Summer and sea have been forever entwined in both the popular and the creative imagination. While paintings such as Waves Breaking by Monet or Beach Scene by Degas are iconic, there is also a seminal body of photography that explores the innate human connection to water. This summer, the Munich Seaside exhibition unites a sublime collection of images dedicated to the spirit of the sea. The show features some of the most celebrated photographers of the past century including Édouard Boubat, Lee Miller, Erich Hartmann, Philippe Halsman, Erich Lessing, Gundula Friese, Petr Lovigin, Rudi Weissenstein, Tomasz Lazar, David “CHIM” Seymour, Thomas Dworzak, and Patrick Zachmann.
“The sea is profoundly physical yet also truly metaphysical in all that it inspires and evokes,” says °CLAIR Gallery director Anna-Patricia Kahn. “This fusion of the tangible and the abstract is what makes it a perfect subject for photographers and it is why I’ve decided to organize the exhibition in an inland city such as Munich where the sea inhabits the space of ideas.”
°CLAIR Gallery presents Munich Seaside from July 21 to August 31 2016 to at Franz-Joseph-Strasse 10 in Munich. Vernissage the evening of Thursday July 21, 19h30. For more information, contact Anna-Patricia Kahn at firstname.lastname@example.org
The featured image is Remi écoutant la mer by Édouard Boubat, 1995. Copyright Édouard Boubat, courtesy the °CLAIR Gallery. Purchase inquiries are welcome via email at email@example.com
The °CLAIR Gallery is collaborating on a new monograph that celebrates the legacy of Rudi Weissenstein’s photography. Rudi, A Dreamer – Rediscovering an Archive is being published by Kehrer Verlag and °CLAIR Gallery curator Anna-Patricia Kahn is serving as the book’s principal editor. The book will be published in the autumn of 2016 and you can learn more by visiting the Kehrer website.
Weissenstein (1910–1992) was the most prominent chronicler of everyday life in the young state of Israel and his photographs are essential to understanding the country’s social history. Born in what is today the Czech Republic, Weissenstein studied photography in Vienna and then went on to work as a press photographer. He emigrated to Palestine in 1936 where he met and married Miriam Arnstein (1913–2011). The couple took over management of the Pri-Or PhotoHouse in Tel Aviv in 1940 and developed it into a renowned Israeli cultural institution.
“The gift of Rudi Weissenstein is that he understood how ordinary interludes were essential to the broader arc of history and he was able to render them with beauty,” says °CLAIR Gallery director Anna-Patricia Kahn.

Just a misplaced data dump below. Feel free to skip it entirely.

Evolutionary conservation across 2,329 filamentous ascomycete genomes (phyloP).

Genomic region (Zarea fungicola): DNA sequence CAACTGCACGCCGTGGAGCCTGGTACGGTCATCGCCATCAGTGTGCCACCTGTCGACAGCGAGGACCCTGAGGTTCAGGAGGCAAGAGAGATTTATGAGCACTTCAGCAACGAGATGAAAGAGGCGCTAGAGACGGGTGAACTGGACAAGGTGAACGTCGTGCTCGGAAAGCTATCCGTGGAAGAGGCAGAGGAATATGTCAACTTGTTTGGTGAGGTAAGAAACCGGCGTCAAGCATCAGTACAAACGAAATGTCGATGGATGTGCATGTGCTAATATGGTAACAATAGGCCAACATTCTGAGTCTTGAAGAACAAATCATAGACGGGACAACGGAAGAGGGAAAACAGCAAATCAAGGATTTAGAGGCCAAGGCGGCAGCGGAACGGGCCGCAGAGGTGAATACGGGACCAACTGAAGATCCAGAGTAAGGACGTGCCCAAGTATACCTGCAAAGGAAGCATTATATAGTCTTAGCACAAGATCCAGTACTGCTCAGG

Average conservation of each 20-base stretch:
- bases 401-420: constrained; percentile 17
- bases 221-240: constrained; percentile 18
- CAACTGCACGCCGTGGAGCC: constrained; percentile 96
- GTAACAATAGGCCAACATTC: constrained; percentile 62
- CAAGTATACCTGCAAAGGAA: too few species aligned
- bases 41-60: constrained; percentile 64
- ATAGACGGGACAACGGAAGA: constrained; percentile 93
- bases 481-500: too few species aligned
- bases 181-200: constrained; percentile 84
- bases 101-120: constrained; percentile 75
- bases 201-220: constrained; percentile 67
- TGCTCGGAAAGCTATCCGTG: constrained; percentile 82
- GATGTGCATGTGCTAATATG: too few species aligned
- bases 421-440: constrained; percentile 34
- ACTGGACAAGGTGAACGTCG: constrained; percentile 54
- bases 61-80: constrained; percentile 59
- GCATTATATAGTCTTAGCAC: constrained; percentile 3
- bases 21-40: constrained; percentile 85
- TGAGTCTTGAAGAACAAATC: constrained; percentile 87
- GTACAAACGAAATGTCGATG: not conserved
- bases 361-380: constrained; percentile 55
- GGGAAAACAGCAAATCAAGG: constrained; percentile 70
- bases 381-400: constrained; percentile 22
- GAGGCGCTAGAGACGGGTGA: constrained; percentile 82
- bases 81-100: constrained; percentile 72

The featured image is The Artist (1962) by Rudi Weissenstein, 1962. Copyright The PhotoHouse Archive, Tel Aviv, Courtesy the °CLAIR Gallery. Purchase inquiries are welcome via email at firstname.lastname@example.org
The attempt to understand our identity has preoccupied humankind since time immemorial. Each and every one of us grapples with the issue throughout our lifetime. Nevertheless, none of us can clearly or definitively answer the question: What makes us the person we are today?
The Who Am I? exhibition explores the notion of identity through the work of iconic artists and photographers including Philippe Halsman. The exhibition is curated by Jon Bollmann and Pia Marti and includes artwork, new media, and exhibits from every day life. Along with Halsman, the exhibition features artists such as Selma Alaçam, Candice Breitz, Lewis Davidson, and Oliver Sturm.
Who Am I? runs from May 22, 2016 to September 25, 2016 at the Vögele Kultur Zentrum in Pfäffikon, Switzerland. The Vögele Kultur Zentrum (formerly the Seedamm Kulturzentrum) is a multidisciplinary contemporary art centre that is listed in the Swiss Inventory of Cultural Property of National and Regional Significance.
Philippe Halsman was born in Riga, Latvia in 1906. He left engineering school to pursue photography and initially worked in Paris where he photographed such notable figures as André Gide, Marc Chagall, and Le Corbusier. At the outset of World War II, Halsman obtained a visa to America with the help of Albert Einstein and began working in New York City. Over his career, he took portraits of an incredible array of personalities including Einstein, Dali, Marilyn Monroe, Humphrey Bogart, Alfred Hitchcock, Frank Sinatra, Audrey Hepburn, Bridgette Bardot, and Winston Churchill. He died in New York City in 1979. The °CLAIR Gallery proudly represents the Halsman Archives and feels privileged to play a role in safeguarding this iconic photographer’s legacy.
The featured image is of Marilyn Monroe and Philippe Halsman by Yvonne Halsman. Vintage print certified by the Halsman estate and the °CLAIR Gallery. Exclusive to the °CLAIR Gallery. Purchase inquiries are welcome via email at email@example.com